We would obviously prefer to avoid that, too.
Consumers Don’t Sacrifice
Here are some factors that may make it hard to sustain sacrifice. First, being forced to sacrifice is emotionally wrenching. There are people (I’m one of them) who react viscerally against the very idea of being told to sacrifice something — or, for that matter, telling others to sacrifice something. I would rather live in a world where no one ever had to do anything they didn’t feel like doing, or at least where I didn’t have to be nearby.
Second, it’s especially wrenching for those who feel unfairly singled out. In this crisis, for instance, if you have to give up your livelihood and freedom of movement, you want to know that others are making similar sacrifices. You at least want to be sure that you aren’t being taken advantage of; that you aren’t sacrificing while others party on. (Hence all the recriminations about the Spring Breakers on the beach.)
You also want to know that the sacrifice is worthwhile: that it’s going to lead to good results. This desire for justification may be a relatively recent phenomenon. In Genesis, when God asked Abraham to sacrifice his son, Abraham went along without questioning it. (God famously relented.) But now, if we’re asked to sacrifice our precious time or livelihood, we want to be sure that it’s going to work.
And, of course, we never can be sure. In that sense, the COVID-19 sacrifices are like the many sacrifices parents make for their children, or adults for their aging parents, or soldiers for their country. There are no guarantees that it will “work.” It isn’t even clear what “work” means in this context. The sacrifice is justified because you have to do it, and because the alternative is even more frightening. And later, you may come to believe your sacrifice helped you build character (though it’s not clear to me that this always happens, or that people always come to recognize it).
The COVID-19 sacrifices are like the many sacrifices parents make for their children, or adults for their aging parents, or soldiers for their country. There are no guarantees that it will “work.” It isn’t even clear what “work” means in this context.
Finally, our willingness to sacrifice (I believe) is undermined by commercial culture, the culture that envelops most of us consumers in industrialized countries. The very purpose of business is to make life easier: to remove the need for sacrifice, to make tradeoffs unnecessary. Product and experience design are all based on reducing friction: eliminating inconvenience, and replacing tough choices with “win-win” solutions. Friction is the sacrifice of time, energy and sanity. Business has been oriented this way since at least the harnessing of electricity. And so has the culture of the middle class. Underlying the familiar question, “Are you better off than your parents were?” is another question: “Do you have to make as many sacrifices as your parents made?” And if the answer is no, that you’re sacrificing less, then you can feel you’re making progress in your life.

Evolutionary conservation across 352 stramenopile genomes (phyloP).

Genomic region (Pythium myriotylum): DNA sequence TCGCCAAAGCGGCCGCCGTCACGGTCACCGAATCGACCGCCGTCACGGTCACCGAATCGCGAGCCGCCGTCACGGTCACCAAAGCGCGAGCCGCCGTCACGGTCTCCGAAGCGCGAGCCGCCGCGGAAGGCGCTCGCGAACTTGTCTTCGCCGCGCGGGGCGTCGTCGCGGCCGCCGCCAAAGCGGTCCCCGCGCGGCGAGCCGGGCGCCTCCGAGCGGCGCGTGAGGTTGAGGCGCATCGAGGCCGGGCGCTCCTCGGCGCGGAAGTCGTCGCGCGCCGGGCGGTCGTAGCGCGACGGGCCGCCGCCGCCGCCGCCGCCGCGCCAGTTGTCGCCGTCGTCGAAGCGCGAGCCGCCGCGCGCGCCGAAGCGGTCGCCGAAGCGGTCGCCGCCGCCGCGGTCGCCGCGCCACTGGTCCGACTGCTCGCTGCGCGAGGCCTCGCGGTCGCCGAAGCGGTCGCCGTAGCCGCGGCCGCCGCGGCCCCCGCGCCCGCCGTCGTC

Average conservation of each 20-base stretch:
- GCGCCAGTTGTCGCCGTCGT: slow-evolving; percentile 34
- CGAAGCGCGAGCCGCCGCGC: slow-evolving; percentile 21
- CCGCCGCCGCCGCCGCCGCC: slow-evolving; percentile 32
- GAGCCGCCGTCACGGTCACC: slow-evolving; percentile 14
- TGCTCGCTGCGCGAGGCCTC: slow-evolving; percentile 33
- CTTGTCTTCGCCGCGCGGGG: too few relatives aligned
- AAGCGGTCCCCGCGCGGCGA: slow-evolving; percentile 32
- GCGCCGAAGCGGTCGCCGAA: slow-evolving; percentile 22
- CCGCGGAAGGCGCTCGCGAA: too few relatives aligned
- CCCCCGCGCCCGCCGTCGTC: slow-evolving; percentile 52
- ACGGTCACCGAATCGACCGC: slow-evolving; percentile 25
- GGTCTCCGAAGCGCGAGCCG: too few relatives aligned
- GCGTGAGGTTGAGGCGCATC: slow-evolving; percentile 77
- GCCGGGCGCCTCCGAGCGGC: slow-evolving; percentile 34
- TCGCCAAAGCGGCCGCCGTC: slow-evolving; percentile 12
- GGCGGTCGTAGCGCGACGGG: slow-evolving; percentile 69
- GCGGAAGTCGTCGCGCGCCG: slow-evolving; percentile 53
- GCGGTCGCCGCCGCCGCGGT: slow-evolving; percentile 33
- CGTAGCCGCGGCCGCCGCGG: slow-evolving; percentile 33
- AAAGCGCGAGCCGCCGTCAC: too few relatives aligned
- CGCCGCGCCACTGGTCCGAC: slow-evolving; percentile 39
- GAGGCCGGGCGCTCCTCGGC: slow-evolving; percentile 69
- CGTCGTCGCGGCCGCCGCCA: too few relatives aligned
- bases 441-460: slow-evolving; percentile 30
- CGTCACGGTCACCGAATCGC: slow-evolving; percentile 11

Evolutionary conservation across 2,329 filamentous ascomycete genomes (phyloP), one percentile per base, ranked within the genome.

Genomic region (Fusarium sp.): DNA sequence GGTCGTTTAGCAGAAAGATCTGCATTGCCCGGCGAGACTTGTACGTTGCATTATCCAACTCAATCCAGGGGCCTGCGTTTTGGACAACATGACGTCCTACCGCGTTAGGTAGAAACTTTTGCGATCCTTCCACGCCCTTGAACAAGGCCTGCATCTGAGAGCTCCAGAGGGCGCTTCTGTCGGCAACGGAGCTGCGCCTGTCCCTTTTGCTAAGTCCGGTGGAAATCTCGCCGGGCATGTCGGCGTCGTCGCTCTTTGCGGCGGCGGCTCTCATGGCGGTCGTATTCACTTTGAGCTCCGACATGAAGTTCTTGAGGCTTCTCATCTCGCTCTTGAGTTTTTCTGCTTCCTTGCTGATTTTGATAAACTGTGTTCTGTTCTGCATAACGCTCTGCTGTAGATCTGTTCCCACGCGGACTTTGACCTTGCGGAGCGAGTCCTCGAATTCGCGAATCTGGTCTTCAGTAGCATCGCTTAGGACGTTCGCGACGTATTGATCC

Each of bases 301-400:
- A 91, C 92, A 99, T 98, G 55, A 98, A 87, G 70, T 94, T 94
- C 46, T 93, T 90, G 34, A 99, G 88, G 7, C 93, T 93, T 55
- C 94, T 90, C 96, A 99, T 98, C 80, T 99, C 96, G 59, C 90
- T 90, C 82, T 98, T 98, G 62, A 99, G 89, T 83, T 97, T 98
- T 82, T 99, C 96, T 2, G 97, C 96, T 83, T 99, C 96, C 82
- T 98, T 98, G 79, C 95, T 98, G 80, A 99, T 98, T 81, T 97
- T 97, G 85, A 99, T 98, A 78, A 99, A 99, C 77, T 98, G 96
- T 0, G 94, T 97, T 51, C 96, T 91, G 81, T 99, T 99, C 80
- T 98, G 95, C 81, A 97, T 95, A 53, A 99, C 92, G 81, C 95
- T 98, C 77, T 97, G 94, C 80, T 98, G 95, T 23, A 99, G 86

Jamil Zaki and I talked a bit about the propensity of business to emphasize all aspects of empathy — except empathic concern. “This is part of the moral crisis of Silicon Valley,” he said. “[Technological leaders] have done an absolutely incredible job predicting what will drive people’s behavior, and figuring out what they want. They know that people want attention, confirmation that they are seen by others, and a sense of connection. But many companies have leveraged those deep human desires and packaged them in ways that make people feel more disconnected than ever. They provide empty calories of gamified connection that make people feel as though they’re more involved with others than they actually are.”
The commercial culture also treats high-performance people as assets, and everyone else as liabilities. This doesn’t seem to prepare us well for a time of pandemic. When you’re chronically ill, writes Sarah Jones, “you learn that you are an expense to insure and to treat. Your needs drain the resources of the public: You are taking more out than you are putting in. The message might not be audible to those who don’t have to listen for it, but it’s there. It would be easier, this subtext whispers, if the sick and the elderly did not exist.”
Where It Goes from Here
As I said, it’s heartening to see how many people have embraced the idea of sacrifice — at least in the short run. Already, however, there are warning signs that this harmony may not last. For instance, on March 19 the Washington Post ran an article about the profound unfairness of coronavirus test allocation. “Actors, politicians, and athletes have had quick and easy access… while other Americans — including front-line health workers and those with obvious signs of infection — have been out of luck.” The only quote in the article is a complaint from a non-famous Brooklyn-based educator who had to wait for his test, despite being visibly ill: “It just helps to further illustrate the hypocrisy of our society.”
Another warning sign is the desperate, anxious hope that technological breakthroughs will save the day. As the New York Times reported on March 17, medical researchers around the world are collaborating with unprecedented speed, cooperation and intensity. They are mapping proteins and looking for interventions — tests, remedies, ultimately vaccines — that will save lives and prevent a collapse of the medical system.